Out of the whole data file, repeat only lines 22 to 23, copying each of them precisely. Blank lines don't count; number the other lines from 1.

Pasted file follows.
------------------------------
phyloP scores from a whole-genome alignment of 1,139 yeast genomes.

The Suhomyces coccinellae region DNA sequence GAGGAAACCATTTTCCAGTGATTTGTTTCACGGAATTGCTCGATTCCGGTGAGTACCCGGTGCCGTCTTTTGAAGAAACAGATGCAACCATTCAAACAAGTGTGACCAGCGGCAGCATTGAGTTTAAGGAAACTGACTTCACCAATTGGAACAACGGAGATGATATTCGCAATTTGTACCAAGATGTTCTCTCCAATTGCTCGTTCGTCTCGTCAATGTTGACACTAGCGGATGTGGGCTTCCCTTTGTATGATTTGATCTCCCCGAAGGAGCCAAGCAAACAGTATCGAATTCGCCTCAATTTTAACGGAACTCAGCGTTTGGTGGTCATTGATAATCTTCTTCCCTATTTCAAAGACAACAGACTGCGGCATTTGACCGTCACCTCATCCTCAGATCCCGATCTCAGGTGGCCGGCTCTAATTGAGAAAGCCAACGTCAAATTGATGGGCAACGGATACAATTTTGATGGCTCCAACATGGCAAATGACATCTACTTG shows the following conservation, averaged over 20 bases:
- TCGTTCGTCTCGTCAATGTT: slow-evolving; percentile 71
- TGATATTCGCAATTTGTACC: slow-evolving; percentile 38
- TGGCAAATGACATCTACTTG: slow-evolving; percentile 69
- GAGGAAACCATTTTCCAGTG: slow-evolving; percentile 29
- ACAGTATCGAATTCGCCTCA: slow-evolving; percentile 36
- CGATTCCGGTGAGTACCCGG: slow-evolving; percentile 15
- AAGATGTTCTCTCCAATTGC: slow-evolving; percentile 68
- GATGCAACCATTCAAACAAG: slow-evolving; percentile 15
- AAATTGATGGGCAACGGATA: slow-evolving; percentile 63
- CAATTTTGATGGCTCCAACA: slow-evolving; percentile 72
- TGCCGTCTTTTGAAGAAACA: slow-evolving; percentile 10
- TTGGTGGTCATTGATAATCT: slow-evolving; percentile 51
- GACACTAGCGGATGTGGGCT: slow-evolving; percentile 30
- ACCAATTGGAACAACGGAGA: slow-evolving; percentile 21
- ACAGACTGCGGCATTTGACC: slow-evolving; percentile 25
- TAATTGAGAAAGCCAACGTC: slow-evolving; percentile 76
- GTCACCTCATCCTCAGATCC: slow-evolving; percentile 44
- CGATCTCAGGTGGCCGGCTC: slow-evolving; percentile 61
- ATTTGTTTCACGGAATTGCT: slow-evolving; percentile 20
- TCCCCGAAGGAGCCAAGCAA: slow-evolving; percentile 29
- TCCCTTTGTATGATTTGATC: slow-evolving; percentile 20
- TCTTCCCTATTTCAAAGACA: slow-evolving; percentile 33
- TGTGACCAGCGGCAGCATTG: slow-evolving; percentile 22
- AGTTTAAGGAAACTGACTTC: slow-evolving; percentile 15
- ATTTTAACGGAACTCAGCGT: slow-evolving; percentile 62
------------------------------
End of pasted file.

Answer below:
- TCCCCGAAGGAGCCAAGCAA: slow-evolving; percentile 29
- TCCCTTTGTATGATTTGATC: slow-evolving; percentile 20